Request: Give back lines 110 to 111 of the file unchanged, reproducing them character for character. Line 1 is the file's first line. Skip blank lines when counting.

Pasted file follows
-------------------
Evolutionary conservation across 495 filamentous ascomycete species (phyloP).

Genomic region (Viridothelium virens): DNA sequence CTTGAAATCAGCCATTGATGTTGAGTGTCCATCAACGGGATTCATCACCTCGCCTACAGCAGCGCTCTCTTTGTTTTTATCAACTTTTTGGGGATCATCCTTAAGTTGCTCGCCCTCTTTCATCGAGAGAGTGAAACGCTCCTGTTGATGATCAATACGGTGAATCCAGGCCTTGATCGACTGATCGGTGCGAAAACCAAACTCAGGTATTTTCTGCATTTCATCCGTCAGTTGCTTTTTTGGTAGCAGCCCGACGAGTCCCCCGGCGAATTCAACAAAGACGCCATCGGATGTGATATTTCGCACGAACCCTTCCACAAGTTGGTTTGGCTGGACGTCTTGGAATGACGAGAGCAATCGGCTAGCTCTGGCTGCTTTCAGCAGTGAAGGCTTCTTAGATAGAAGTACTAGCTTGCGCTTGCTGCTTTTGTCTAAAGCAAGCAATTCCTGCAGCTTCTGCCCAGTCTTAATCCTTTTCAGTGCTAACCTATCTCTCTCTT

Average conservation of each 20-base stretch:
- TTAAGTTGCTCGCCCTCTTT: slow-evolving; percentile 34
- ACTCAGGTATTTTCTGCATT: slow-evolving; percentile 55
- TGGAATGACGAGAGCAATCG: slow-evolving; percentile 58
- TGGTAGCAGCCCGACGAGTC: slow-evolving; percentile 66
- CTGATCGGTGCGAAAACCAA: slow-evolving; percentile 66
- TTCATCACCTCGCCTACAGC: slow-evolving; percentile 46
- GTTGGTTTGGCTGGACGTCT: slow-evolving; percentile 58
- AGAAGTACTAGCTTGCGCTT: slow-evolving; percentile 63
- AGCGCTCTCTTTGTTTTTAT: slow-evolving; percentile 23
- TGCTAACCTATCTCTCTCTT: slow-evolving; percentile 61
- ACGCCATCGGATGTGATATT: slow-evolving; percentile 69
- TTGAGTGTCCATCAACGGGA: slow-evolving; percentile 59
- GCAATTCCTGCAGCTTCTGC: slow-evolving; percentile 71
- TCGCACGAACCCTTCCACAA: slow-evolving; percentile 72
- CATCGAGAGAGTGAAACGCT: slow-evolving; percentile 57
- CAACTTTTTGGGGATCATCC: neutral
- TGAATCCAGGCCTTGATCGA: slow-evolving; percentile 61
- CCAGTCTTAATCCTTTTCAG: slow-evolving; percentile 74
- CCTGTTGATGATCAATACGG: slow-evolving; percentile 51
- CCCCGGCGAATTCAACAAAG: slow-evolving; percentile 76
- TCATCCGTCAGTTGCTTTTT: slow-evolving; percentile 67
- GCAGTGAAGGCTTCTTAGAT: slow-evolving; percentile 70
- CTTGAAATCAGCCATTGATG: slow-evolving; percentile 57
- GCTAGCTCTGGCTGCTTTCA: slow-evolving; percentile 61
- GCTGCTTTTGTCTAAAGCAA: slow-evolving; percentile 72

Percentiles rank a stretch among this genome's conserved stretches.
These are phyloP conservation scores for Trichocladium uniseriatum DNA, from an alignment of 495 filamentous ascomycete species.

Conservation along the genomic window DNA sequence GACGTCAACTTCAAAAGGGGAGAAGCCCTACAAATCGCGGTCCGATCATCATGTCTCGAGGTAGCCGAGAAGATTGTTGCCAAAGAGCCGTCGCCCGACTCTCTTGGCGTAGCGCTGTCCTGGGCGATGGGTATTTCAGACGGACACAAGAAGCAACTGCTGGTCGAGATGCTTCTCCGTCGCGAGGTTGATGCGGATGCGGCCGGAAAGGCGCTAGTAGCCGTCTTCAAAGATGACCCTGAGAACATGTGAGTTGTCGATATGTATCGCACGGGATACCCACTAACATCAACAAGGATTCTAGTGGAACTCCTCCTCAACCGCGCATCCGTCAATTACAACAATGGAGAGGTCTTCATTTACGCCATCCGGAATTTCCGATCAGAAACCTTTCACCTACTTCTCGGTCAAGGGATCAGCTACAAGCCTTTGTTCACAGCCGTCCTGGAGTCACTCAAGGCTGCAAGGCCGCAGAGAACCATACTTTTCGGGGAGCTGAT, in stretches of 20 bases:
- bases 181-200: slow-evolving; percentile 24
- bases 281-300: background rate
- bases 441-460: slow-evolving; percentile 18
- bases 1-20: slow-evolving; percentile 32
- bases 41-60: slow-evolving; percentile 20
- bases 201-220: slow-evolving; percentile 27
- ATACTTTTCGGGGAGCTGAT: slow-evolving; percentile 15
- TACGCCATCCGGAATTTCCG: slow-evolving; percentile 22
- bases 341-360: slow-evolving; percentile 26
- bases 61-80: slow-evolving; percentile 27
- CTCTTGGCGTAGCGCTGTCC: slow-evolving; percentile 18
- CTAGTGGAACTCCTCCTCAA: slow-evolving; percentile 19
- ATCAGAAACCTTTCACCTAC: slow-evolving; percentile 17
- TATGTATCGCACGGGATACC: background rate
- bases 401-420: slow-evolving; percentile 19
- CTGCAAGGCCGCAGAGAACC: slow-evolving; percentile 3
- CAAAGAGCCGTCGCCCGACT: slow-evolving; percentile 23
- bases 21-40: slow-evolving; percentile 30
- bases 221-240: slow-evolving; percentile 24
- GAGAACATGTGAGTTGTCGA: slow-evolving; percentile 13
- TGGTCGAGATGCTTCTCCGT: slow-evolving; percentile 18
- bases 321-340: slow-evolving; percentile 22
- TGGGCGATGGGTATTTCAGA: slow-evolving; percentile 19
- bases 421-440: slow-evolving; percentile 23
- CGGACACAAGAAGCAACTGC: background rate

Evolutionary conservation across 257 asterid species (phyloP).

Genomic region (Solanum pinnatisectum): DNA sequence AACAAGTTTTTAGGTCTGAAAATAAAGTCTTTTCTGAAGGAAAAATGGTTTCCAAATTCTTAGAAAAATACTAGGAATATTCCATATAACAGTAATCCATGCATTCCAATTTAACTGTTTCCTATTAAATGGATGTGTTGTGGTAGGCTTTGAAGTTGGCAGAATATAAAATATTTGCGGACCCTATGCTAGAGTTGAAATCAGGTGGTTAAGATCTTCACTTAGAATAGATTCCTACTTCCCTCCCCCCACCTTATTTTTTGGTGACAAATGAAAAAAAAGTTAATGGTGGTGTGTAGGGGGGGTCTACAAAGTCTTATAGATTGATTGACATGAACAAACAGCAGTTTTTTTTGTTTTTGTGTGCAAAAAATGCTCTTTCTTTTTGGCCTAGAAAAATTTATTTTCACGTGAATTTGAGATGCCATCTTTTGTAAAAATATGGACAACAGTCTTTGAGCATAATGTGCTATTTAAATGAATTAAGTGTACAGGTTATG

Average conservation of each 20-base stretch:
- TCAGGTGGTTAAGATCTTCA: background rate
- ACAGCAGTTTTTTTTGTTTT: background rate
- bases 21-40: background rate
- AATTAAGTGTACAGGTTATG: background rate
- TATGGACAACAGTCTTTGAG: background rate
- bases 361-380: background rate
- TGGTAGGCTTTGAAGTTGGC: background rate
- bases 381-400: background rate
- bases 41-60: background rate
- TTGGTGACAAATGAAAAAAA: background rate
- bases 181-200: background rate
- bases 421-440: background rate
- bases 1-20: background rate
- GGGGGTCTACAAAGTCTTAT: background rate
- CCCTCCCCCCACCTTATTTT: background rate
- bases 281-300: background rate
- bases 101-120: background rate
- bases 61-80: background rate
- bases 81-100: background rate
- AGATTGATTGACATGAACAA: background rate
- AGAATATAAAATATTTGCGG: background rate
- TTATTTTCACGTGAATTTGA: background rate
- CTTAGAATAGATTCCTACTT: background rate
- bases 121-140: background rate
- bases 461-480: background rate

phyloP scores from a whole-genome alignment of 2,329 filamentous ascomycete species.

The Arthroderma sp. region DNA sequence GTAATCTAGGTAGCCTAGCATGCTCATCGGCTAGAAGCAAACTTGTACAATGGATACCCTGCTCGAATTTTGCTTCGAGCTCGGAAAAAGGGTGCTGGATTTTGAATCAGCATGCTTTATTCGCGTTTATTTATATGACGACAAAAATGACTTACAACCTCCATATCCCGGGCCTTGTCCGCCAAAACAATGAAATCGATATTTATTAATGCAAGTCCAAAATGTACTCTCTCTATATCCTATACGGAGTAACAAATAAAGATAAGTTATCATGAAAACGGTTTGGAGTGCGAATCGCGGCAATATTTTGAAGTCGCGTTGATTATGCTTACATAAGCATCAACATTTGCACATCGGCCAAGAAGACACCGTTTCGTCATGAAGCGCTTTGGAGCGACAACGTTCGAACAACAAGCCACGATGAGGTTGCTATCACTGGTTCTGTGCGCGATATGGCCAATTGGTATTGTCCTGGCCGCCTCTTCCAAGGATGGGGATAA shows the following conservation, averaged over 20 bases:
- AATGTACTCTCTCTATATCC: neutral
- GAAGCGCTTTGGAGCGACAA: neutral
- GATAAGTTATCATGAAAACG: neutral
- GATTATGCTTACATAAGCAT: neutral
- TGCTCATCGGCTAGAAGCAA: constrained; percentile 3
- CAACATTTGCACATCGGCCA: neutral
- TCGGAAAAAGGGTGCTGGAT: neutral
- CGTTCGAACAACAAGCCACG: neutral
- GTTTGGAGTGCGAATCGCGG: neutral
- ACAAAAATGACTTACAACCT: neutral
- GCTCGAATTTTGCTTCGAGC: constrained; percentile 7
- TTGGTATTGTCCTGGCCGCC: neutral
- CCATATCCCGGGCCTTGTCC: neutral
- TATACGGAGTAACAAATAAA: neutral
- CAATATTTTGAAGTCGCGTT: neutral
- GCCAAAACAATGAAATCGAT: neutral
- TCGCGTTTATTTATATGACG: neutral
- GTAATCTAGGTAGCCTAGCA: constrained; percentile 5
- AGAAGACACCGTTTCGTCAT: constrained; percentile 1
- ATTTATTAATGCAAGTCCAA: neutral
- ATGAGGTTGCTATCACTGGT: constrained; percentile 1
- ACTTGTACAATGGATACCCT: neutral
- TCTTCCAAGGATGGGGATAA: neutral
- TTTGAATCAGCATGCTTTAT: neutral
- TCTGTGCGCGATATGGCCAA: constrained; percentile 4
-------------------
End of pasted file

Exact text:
- TTTGAATCAGCATGCTTTAT: neutral
- TCTGTGCGCGATATGGCCAA: constrained; percentile 4